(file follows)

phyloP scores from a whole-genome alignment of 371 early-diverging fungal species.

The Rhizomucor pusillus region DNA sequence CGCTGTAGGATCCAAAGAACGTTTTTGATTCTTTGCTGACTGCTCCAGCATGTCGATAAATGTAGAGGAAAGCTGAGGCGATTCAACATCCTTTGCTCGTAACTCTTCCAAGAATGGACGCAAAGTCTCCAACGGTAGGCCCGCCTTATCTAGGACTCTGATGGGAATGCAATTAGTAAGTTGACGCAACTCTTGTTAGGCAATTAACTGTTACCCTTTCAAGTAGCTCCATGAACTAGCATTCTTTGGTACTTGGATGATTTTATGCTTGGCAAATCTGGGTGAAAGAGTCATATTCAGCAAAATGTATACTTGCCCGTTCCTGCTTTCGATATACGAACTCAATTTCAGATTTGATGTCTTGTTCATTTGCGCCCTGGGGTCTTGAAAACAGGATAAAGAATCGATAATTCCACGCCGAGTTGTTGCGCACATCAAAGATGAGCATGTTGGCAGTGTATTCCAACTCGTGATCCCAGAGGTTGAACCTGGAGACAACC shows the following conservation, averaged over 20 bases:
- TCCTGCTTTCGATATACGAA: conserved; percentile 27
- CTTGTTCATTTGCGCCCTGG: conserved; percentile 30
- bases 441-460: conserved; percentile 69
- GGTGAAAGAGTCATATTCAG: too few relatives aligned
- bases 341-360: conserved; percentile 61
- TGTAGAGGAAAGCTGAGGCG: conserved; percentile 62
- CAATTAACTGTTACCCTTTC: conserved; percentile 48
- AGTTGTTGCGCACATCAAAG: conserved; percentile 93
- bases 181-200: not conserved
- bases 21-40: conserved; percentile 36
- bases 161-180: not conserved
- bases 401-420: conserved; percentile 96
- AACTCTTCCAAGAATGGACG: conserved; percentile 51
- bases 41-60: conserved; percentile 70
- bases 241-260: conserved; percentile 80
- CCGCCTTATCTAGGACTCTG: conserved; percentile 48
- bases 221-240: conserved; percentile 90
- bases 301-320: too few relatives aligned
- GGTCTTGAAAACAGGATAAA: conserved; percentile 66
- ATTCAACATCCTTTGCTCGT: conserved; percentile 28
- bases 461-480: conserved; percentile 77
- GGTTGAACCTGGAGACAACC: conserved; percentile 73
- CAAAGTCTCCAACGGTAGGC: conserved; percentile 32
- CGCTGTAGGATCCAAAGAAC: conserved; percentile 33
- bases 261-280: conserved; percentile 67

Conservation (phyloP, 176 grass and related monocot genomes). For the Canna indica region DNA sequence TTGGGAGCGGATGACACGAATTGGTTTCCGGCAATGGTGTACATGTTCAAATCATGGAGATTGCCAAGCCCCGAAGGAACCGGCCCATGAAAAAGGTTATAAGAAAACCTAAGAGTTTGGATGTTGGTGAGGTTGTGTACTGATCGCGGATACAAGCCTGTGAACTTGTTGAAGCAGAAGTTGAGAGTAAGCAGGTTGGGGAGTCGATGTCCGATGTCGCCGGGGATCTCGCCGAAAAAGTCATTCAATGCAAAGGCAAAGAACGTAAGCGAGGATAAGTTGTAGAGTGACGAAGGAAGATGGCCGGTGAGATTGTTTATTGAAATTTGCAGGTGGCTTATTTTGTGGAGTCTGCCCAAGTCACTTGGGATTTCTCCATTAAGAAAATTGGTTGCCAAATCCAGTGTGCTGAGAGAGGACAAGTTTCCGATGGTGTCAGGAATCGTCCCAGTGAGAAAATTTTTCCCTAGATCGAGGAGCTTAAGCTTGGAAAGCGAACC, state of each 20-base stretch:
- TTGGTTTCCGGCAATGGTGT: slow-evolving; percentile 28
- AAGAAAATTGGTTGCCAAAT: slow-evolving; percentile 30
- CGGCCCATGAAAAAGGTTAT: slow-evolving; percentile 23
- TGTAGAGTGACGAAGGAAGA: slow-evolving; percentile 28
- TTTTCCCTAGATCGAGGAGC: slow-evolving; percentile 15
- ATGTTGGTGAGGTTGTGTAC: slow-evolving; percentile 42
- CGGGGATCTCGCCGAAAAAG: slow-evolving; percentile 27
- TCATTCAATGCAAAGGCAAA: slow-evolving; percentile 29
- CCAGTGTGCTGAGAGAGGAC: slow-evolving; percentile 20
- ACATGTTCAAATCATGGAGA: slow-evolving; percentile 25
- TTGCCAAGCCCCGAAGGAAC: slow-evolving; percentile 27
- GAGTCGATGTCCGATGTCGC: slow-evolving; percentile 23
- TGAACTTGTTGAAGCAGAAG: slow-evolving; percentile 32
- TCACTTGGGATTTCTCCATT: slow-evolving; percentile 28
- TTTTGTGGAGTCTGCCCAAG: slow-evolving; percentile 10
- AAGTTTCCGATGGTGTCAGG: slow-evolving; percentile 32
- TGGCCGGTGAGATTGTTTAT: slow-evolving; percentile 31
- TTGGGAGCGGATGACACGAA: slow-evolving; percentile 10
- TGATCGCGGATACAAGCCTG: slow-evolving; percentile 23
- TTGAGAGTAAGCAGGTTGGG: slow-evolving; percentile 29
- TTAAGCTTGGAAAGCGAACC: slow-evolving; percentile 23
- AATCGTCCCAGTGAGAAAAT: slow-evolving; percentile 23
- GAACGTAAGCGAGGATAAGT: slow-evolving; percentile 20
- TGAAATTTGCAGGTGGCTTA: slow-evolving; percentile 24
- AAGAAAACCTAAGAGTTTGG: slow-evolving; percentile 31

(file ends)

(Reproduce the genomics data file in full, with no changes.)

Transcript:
phyloP scores from a whole-genome alignment of 371 early-diverging fungal species.

The Rhizomucor pusillus region DNA sequence CGCTGTAGGATCCAAAGAACGTTTTTGATTCTTTGCTGACTGCTCCAGCATGTCGATAAATGTAGAGGAAAGCTGAGGCGATTCAACATCCTTTGCTCGTAACTCTTCCAAGAATGGACGCAAAGTCTCCAACGGTAGGCCCGCCTTATCTAGGACTCTGATGGGAATGCAATTAGTAAGTTGACGCAACTCTTGTTAGGCAATTAACTGTTACCCTTTCAAGTAGCTCCATGAACTAGCATTCTTTGGTACTTGGATGATTTTATGCTTGGCAAATCTGGGTGAAAGAGTCATATTCAGCAAAATGTATACTTGCCCGTTCCTGCTTTCGATATACGAACTCAATTTCAGATTTGATGTCTTGTTCATTTGCGCCCTGGGGTCTTGAAAACAGGATAAAGAATCGATAATTCCACGCCGAGTTGTTGCGCACATCAAAGATGAGCATGTTGGCAGTGTATTCCAACTCGTGATCCCAGAGGTTGAACCTGGAGACAACC shows the following conservation, averaged over 20 bases:
- TCCTGCTTTCGATATACGAA: conserved; percentile 27
- CTTGTTCATTTGCGCCCTGG: conserved; percentile 30
- bases 441-460: conserved; percentile 69
- GGTGAAAGAGTCATATTCAG: too few relatives aligned
- bases 341-360: conserved; percentile 61
- TGTAGAGGAAAGCTGAGGCG: conserved; percentile 62
- CAATTAACTGTTACCCTTTC: conserved; percentile 48
- AGTTGTTGCGCACATCAAAG: conserved; percentile 93
- bases 181-200: not conserved
- bases 21-40: conserved; percentile 36
- bases 161-180: not conserved
- bases 401-420: conserved; percentile 96
- AACTCTTCCAAGAATGGACG: conserved; percentile 51
- bases 41-60: conserved; percentile 70
- bases 241-260: conserved; percentile 80
- CCGCCTTATCTAGGACTCTG: conserved; percentile 48
- bases 221-240: conserved; percentile 90
- bases 301-320: too few relatives aligned
- GGTCTTGAAAACAGGATAAA: conserved; percentile 66
- ATTCAACATCCTTTGCTCGT: conserved; percentile 28
- bases 461-480: conserved; percentile 77
- GGTTGAACCTGGAGACAACC: conserved; percentile 73
- CAAAGTCTCCAACGGTAGGC: conserved; percentile 32
- CGCTGTAGGATCCAAAGAAC: conserved; percentile 33
- bases 261-280: conserved; percentile 67

Conservation (phyloP, 176 grass and related monocot genomes). For the Canna indica region DNA sequence TTGGGAGCGGATGACACGAATTGGTTTCCGGCAATGGTGTACATGTTCAAATCATGGAGATTGCCAAGCCCCGAAGGAACCGGCCCATGAAAAAGGTTATAAGAAAACCTAAGAGTTTGGATGTTGGTGAGGTTGTGTACTGATCGCGGATACAAGCCTGTGAACTTGTTGAAGCAGAAGTTGAGAGTAAGCAGGTTGGGGAGTCGATGTCCGATGTCGCCGGGGATCTCGCCGAAAAAGTCATTCAATGCAAAGGCAAAGAACGTAAGCGAGGATAAGTTGTAGAGTGACGAAGGAAGATGGCCGGTGAGATTGTTTATTGAAATTTGCAGGTGGCTTATTTTGTGGAGTCTGCCCAAGTCACTTGGGATTTCTCCATTAAGAAAATTGGTTGCCAAATCCAGTGTGCTGAGAGAGGACAAGTTTCCGATGGTGTCAGGAATCGTCCCAGTGAGAAAATTTTTCCCTAGATCGAGGAGCTTAAGCTTGGAAAGCGAACC, state of each 20-base stretch:
- TTGGTTTCCGGCAATGGTGT: slow-evolving; percentile 28
- AAGAAAATTGGTTGCCAAAT: slow-evolving; percentile 30
- CGGCCCATGAAAAAGGTTAT: slow-evolving; percentile 23
- TGTAGAGTGACGAAGGAAGA: slow-evolving; percentile 28
- TTTTCCCTAGATCGAGGAGC: slow-evolving; percentile 15
- ATGTTGGTGAGGTTGTGTAC: slow-evolving; percentile 42
- CGGGGATCTCGCCGAAAAAG: slow-evolving; percentile 27
- TCATTCAATGCAAAGGCAAA: slow-evolving; percentile 29
- CCAGTGTGCTGAGAGAGGAC: slow-evolving; percentile 20
- ACATGTTCAAATCATGGAGA: slow-evolving; percentile 25
- TTGCCAAGCCCCGAAGGAAC: slow-evolving; percentile 27
- GAGTCGATGTCCGATGTCGC: slow-evolving; percentile 23
- TGAACTTGTTGAAGCAGAAG: slow-evolving; percentile 32
- TCACTTGGGATTTCTCCATT: slow-evolving; percentile 28
- TTTTGTGGAGTCTGCCCAAG: slow-evolving; percentile 10
- AAGTTTCCGATGGTGTCAGG: slow-evolving; percentile 32
- TGGCCGGTGAGATTGTTTAT: slow-evolving; percentile 31
- TTGGGAGCGGATGACACGAA: slow-evolving; percentile 10
- TGATCGCGGATACAAGCCTG: slow-evolving; percentile 23
- TTGAGAGTAAGCAGGTTGGG: slow-evolving; percentile 29
- TTAAGCTTGGAAAGCGAACC: slow-evolving; percentile 23
- AATCGTCCCAGTGAGAAAAT: slow-evolving; percentile 23
- GAACGTAAGCGAGGATAAGT: slow-evolving; percentile 20
- TGAAATTTGCAGGTGGCTTA: slow-evolving; percentile 24
- AAGAAAACCTAAGAGTTTGG: slow-evolving; percentile 31